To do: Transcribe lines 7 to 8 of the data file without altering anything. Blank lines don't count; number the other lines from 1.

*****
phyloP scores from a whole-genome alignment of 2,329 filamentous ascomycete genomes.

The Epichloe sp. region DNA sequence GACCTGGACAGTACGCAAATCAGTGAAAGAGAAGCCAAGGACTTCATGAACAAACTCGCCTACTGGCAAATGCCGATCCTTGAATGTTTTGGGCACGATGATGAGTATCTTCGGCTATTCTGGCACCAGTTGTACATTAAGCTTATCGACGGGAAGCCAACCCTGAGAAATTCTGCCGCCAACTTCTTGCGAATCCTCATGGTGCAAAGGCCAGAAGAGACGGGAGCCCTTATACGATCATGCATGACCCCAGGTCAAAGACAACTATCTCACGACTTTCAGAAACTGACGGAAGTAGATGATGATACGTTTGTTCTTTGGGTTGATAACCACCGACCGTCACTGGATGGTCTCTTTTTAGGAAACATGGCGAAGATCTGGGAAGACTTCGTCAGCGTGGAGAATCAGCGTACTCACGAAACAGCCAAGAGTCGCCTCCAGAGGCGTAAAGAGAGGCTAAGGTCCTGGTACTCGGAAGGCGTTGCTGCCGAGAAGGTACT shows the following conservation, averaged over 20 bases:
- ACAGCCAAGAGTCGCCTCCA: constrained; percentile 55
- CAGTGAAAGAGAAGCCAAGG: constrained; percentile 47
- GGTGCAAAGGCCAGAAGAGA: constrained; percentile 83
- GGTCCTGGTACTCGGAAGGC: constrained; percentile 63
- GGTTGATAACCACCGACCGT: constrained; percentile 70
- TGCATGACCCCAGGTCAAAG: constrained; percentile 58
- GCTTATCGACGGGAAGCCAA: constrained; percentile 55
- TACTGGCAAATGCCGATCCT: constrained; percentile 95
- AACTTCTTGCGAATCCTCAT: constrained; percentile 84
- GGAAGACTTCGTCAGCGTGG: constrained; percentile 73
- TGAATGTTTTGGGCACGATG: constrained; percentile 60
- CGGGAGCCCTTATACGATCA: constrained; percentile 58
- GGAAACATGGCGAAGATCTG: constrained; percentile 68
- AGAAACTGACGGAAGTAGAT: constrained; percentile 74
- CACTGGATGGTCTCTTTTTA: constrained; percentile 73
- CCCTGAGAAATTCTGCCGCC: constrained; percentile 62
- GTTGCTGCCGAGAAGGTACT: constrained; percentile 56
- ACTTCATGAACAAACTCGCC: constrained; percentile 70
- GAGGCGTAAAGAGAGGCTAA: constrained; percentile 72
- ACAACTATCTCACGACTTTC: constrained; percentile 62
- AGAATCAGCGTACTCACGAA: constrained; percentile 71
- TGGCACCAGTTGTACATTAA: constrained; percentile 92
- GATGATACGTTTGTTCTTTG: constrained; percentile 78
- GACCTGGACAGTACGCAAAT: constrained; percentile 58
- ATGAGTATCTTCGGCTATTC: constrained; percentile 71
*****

- GGTTGATAACCACCGACCGT: constrained; percentile 70
- TGCATGACCCCAGGTCAAAG: constrained; percentile 58